Barker’s spooked, plucked banjo provides the bedrock to ‘I’m Drawn’, the harmonies kicking in on the chorus, nimble fingerpicked acoustic taking over on the folksiest number, ‘Twister’ which, with lines like “he’s an eight ball” and the refrain “Let’s stay curious”, musically calls to mind the solo work of Linda Thompson or, perhaps more so, daughter Kami, at least until it suddenly takes off into a brief bridge of backward sounds.

The creative balance has, generally speaking, Waterson providing the lyrics and Barker the music, but the latter does have one lyric of her own, albeit ‘Disarm’ being just a 57 second naked bluesy track written at the retreat with Adem and set to a music box backing created by making holes in a paper scroll and then then fed through the machine to create the sound.

‘It’ll Be Good’ returns to piano for a lovely apology for not “being in the mood to be a person today”, Barker’s echoey distant backing vocals counterpointing Waterson’s note of weary self-convincing optimism before treated whispery vocals misleadingly introduce ‘Trick Of The Light’ which then, anchored by Drinkwater’s bass and reveals itself as a sultry sung 40s jazzy blues that echoes Barker’s own most recent album. After mention of illumination, it ends with the achingly beautiful ‘Going Dark’, a slow and soulful dual vocal piano waltz around the ballroom of depression (“when I go so low, when I go dark”) that dances with the ghost of Sandy Denny to a cello serenade.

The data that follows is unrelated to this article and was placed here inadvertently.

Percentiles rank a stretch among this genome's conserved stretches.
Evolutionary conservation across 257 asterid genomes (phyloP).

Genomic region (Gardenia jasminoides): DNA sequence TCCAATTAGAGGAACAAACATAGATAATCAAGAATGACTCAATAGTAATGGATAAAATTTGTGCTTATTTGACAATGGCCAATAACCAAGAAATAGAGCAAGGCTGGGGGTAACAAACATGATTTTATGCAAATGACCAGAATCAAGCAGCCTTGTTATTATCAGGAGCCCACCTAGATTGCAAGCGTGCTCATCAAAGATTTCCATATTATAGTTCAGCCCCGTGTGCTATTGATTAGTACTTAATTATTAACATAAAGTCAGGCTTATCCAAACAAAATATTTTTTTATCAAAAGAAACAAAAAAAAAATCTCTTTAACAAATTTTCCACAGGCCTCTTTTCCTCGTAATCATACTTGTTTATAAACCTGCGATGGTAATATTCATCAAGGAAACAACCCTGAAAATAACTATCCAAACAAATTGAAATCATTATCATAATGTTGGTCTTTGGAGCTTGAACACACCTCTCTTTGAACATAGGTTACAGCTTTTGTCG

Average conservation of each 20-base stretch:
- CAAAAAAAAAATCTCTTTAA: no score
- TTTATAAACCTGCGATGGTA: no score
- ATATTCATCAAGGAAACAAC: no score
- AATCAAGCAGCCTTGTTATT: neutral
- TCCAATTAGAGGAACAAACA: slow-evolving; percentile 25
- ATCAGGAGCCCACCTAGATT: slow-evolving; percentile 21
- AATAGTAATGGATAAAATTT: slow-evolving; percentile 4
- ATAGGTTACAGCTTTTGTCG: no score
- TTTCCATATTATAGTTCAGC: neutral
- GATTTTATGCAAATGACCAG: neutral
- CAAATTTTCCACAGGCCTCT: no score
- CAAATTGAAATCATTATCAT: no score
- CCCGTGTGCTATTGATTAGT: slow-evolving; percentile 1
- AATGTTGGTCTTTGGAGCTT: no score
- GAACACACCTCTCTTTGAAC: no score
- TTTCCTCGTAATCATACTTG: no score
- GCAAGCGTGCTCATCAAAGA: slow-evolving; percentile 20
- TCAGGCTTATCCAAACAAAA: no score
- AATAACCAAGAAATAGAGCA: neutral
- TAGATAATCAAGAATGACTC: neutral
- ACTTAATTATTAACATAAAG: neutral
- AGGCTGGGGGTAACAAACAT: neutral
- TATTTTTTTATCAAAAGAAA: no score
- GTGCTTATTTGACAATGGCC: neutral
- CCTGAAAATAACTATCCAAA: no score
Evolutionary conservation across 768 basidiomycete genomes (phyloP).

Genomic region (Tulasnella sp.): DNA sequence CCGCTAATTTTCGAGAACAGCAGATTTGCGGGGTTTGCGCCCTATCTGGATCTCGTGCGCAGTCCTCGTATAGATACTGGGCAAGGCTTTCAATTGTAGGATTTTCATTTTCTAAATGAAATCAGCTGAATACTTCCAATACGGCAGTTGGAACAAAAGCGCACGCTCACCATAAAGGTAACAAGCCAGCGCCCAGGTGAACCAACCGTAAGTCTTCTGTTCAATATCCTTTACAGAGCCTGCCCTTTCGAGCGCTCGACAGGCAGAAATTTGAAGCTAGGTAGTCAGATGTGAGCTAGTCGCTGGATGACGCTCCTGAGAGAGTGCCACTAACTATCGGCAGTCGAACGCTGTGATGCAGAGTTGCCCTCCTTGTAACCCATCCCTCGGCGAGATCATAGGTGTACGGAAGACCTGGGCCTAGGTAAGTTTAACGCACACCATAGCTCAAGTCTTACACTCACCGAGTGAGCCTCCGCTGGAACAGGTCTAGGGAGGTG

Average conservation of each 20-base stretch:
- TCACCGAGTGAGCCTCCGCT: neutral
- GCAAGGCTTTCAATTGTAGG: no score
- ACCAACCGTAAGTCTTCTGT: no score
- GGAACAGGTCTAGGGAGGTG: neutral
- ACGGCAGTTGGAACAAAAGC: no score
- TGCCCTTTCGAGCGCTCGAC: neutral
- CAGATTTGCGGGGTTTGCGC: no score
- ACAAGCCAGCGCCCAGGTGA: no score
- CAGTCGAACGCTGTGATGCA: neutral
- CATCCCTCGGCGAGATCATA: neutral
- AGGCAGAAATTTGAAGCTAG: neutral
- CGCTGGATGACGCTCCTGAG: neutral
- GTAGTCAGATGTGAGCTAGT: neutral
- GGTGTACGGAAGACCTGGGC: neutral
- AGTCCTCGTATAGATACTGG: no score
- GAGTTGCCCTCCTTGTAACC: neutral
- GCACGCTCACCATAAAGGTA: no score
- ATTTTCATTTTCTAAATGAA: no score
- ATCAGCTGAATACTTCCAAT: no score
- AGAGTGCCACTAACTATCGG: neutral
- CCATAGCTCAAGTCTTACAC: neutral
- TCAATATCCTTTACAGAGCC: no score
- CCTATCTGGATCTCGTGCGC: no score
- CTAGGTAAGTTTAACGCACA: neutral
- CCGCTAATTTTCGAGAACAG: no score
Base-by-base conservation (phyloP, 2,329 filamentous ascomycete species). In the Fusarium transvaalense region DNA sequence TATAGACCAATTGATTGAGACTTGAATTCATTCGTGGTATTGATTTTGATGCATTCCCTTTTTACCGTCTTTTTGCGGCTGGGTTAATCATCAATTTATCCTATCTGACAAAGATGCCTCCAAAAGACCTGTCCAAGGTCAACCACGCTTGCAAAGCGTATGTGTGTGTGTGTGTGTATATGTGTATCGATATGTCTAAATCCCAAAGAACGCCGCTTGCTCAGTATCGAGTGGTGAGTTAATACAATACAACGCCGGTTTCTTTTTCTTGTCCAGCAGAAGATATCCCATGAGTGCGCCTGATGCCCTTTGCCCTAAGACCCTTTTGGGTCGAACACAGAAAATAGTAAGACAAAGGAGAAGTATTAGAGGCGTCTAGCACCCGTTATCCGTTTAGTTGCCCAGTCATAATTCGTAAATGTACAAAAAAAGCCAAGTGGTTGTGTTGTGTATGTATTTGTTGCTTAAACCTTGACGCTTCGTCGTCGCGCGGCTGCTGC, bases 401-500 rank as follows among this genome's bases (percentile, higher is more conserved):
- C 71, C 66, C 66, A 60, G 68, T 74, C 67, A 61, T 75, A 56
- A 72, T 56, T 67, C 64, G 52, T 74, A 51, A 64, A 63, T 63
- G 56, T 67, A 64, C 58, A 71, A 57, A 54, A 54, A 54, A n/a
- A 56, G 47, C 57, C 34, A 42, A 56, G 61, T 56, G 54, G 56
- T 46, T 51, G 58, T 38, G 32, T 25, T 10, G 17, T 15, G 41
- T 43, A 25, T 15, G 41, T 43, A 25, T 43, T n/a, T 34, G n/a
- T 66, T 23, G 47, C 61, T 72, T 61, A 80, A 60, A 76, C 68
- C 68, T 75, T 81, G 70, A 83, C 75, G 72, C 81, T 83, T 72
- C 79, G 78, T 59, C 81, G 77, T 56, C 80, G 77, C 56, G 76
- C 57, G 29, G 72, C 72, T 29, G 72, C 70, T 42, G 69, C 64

The press release describes the album as a truly special one-off collaboration. Let’s hope not.

Mike Davies

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‘We Don’t Talk Anytime’ – official video:

Come away with the fairies at the 2019 Soundpost singing weekend

Soundpost Fairy Gathering

World getting a bit weighty? Lift your spirits in the wilds of South Yorkshire at Soundpost’s 2019 singing weekend.